I have worked as a software engineer for the last 10 years. I have been fortunate enough to work at a company that doesn’t require a non-compete, but I have a number of friends who signed one. It’s a tricky subject.
On the one hand, there are some fields where a non-compete is essential to retain business. Specifically areas where clients are transient, such as sales or consulting. You don’t want other companies recruiting your employees for their contacts.
On the other hand, specifically engineering, non-compete agreements are more of a ball and chain for employees than anything else. It’s an attempt by employers to control wages by limiting their current employees ability to find more lucrative employment elsewhere.
Limiting the length of time of a non-compete helps, but it is still a challenge. An engineer is an engineer, and an inability to do engineering for 6 months means an inability to earn a wage for 6 months.
In my opinion, the best solution is to limit the scope of a non-compete. There’s already laws against theft of intellectual property, so maybe the right solution is to target the theft of clients. Limit the scope of non-compete agreements to only prohibit the theft of clients, rather than limiting the length.
That’s just my 2-cents.
Chris makes some excellent points. As a corporate lawyer, I deal with non-competes often, from both the company side and the employee side. From the company side, I see non-competes as a way for my startup clients to protect their trade secrets. However, from the employee side, I have seen two troubling scenarios. One is the employee who signs whatever the company hands him — who wants to scare off a new employer by negotiating a non-compete right up front? — and learns later that they have agreed to major restrictions on their career opportunities. The other (which may happen to the same person) is that a talented person bound by a non-compete makes the cross-country move to greener pastures in California.
Even in California, which is well-known for not enforcing non-competes as a matter of public policy, there are some exceptions where non-competes are typically enforced. For example, in the context of an acquisition, where the former founder is agreeing not to compete with the acquirer, a non-compete is generally reasonable. A non-compete that is narrowly tailored to prevent direct competition with the company, without severely restricting the employee’s opportunities, should be reasonable.
I support the efforts to limit enforceability of non-competes in Massachusetts because I think it will help us attract and retain talent, which in turn helps us attract and retain great businesses. I think that any law should be carefully drafted to allow for exceptions where restrictions on competition are reasonable. In drafting our proposed law, we should look at the development of the law in California and other states that have dealt with this issue.
I’m retired now, but worked in hi-tech for over 30 years. I agree with Chris; limiting the time of a non-compete agreement is not very useful. What is an employee supposed to do when looking for new opportunities? Should they look for a position, but explain to perspective employers that they can’t work for them until they go without a salary for 6 months? That is unhelpful for the employee, and will scare employers off. Should they leave their position and take a position at Dunkin Donuts for 6 months, and then try to work in their given field again? How does that benefit the financial situation of the employee, or for that matter, the income tax revenue due to the state?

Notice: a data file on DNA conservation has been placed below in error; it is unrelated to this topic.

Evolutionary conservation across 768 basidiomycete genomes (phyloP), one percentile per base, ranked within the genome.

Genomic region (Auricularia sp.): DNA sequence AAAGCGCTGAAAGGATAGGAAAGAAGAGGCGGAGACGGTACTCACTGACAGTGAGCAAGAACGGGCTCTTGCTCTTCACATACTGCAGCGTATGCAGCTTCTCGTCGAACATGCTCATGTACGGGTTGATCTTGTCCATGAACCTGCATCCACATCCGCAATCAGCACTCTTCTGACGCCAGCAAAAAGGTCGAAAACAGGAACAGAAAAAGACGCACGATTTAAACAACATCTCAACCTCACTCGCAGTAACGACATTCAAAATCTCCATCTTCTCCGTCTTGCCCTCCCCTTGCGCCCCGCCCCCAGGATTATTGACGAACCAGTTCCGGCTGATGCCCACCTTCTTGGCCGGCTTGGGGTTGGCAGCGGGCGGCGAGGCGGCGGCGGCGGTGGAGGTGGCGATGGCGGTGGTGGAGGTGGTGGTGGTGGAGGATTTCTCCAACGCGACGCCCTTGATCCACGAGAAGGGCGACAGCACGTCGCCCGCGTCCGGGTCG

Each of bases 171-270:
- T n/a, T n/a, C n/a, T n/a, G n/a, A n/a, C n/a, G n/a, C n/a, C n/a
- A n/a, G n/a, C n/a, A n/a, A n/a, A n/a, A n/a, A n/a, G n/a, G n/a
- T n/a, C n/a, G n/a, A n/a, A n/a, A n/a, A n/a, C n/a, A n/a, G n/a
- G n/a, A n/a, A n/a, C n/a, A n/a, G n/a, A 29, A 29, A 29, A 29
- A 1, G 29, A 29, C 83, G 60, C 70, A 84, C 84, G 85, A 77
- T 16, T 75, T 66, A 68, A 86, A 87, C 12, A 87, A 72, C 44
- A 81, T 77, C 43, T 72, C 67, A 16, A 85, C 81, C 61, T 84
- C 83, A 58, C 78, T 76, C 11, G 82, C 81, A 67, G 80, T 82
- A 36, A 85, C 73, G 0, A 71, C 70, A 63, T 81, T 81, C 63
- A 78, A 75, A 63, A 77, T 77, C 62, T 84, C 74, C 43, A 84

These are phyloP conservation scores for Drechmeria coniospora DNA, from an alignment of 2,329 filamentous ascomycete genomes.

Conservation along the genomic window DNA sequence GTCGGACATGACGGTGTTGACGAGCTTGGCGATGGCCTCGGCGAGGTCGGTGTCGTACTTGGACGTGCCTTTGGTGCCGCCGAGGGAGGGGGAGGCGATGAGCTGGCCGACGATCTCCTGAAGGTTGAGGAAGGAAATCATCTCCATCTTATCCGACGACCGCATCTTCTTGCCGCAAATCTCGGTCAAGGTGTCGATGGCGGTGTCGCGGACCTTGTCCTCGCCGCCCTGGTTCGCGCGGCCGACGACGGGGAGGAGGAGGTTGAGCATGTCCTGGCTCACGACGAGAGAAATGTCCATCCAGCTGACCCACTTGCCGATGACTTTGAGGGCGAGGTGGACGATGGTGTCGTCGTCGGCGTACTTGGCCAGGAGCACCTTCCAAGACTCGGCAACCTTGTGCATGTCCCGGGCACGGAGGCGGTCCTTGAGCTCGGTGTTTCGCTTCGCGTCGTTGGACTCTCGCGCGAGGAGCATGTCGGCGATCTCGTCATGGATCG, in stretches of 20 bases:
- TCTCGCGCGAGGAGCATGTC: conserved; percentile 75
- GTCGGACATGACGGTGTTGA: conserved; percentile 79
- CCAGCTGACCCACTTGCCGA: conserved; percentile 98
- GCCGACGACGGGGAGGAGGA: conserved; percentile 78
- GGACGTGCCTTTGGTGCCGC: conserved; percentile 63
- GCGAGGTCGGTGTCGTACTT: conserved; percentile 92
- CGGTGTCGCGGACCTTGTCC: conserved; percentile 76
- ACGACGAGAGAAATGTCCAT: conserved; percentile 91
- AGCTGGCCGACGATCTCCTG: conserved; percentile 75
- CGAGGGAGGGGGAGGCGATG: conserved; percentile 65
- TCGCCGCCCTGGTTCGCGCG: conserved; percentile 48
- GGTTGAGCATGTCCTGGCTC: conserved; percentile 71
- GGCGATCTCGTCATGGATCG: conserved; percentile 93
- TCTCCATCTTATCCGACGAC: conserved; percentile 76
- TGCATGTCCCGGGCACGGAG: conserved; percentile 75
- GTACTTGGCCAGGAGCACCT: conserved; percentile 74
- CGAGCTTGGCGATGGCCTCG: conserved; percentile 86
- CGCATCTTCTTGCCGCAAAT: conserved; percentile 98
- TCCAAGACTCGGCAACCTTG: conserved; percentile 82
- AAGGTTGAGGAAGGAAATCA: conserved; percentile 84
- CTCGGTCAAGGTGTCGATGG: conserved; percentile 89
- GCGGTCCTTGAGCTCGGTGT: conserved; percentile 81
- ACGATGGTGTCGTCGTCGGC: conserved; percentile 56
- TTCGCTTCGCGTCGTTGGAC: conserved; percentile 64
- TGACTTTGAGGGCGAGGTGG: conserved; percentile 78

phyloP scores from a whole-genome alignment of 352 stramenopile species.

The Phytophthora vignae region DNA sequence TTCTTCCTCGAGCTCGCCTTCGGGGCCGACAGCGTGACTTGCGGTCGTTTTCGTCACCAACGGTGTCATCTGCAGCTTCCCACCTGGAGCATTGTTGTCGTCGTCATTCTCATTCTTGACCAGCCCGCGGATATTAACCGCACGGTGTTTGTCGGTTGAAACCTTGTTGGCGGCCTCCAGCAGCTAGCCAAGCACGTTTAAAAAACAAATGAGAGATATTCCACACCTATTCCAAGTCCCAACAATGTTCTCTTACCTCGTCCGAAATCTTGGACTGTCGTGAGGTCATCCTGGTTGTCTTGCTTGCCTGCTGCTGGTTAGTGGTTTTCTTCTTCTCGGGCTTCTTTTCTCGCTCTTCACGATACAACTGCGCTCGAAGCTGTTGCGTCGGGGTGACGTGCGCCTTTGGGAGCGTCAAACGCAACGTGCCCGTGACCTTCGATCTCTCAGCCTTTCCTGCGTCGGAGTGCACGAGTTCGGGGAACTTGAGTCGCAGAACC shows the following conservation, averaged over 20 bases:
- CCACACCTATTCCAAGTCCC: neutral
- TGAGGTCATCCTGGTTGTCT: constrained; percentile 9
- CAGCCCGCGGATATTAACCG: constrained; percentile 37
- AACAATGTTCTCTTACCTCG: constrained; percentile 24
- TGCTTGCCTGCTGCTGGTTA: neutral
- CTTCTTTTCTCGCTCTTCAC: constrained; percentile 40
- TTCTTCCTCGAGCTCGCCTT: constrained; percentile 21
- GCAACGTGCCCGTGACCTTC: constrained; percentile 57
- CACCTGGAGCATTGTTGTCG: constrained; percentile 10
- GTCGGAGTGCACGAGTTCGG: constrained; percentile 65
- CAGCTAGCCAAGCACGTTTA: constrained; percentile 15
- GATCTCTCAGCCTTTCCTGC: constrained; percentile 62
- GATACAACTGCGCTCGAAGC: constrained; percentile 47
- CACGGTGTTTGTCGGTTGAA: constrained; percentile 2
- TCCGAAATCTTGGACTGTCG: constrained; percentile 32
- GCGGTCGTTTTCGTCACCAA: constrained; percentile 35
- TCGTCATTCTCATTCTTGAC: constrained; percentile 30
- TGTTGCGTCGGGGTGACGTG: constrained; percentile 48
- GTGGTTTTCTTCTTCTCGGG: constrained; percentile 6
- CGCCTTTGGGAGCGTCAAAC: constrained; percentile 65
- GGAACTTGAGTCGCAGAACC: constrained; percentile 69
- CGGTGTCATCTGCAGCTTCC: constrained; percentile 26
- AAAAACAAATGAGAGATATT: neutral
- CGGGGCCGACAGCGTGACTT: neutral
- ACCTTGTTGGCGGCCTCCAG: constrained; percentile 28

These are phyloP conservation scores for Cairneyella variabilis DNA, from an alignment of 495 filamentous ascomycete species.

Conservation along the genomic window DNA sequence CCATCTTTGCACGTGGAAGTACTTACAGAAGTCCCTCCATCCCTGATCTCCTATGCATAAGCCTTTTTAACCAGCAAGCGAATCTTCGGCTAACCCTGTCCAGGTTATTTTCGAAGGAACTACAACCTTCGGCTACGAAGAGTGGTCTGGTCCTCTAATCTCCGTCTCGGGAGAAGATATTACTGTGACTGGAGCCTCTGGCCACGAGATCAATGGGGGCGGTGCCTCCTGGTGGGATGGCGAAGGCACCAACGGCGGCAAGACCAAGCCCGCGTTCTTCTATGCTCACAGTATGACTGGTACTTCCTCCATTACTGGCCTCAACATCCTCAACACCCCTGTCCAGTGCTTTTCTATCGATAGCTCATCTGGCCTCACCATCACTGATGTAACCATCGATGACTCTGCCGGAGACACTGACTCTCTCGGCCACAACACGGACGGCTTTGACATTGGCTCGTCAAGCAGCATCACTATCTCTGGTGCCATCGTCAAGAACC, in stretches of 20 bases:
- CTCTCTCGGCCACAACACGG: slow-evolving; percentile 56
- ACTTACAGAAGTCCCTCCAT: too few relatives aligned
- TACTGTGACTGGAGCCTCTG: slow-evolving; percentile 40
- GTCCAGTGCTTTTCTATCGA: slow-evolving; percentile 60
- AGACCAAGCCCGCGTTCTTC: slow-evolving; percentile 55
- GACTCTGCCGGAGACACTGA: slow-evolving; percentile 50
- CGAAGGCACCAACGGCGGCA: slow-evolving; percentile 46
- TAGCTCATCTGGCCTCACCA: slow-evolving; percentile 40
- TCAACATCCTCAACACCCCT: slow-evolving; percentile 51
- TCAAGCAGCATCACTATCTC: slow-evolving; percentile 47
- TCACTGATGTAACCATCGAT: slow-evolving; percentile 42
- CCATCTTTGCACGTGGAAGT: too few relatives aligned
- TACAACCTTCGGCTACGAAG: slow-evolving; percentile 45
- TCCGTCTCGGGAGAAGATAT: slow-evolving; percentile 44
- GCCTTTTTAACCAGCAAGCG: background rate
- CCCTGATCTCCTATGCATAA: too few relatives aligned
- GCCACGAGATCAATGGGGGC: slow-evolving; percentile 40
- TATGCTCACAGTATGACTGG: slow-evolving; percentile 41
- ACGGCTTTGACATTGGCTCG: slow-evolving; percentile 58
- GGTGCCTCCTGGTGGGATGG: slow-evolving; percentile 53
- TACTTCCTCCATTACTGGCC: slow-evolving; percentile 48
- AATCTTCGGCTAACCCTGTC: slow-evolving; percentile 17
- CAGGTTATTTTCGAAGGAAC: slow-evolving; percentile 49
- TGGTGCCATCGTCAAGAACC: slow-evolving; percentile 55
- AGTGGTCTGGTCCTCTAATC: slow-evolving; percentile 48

If a company seeks to prevent an employee from using their education and knowledge for a given period of time after they leave the company, then they should be required to pay that employee the same salary for that period of time.
I believe that employees invest time and money (for schooling) in their careers and they should have the freedom to take full advantage of that investment. My Mother always told me that education is the only thing no one can take from you, but she was wrong if that education can be prevented from being used to my best advantage. Non-compete agreements are a kind of restraint of trade, something employers would not like if it applied to them.
What employees should be required to do is to not steal company property, and theft includes the disclosure of customer lists, product plans, trade secrets and the like. This is where the law should stand, not in the restriction of employees’ ability to make a living from their hard earned education and experience. I suppose you could argue that the experience gained by the employee should be the property of the employer, but how many employers would hire a an employee without any experience in their field? And yet, the experience and education that the employer hires was not created by their employment of the employee, it was only improved by that employment. So all employers are both givers and takers, and that works to improve the overall level of employee training and the overall business climate.
One final thought: I like my personal medical doctor, and when she left her group practice for another, I followed her to her new practice. As a consumer of medical services, I do not want to be prevented from getting that service based on my own good judgement. But I suppose this part gets tricky. If the consumer, whether a person or a company, follows an employee to their new place of service because they value the service, that is one thing. If they are stolen away by promises or bribes of some kind that is another.
Sally has it right: the real problem isn’t competition – heck, aren’t we all supposed to thrive on competition? The problem is lots of other things like theft of customer lists and trade secrets that all have their own remedies. Non-competes are an extremely blunt instrument to address them.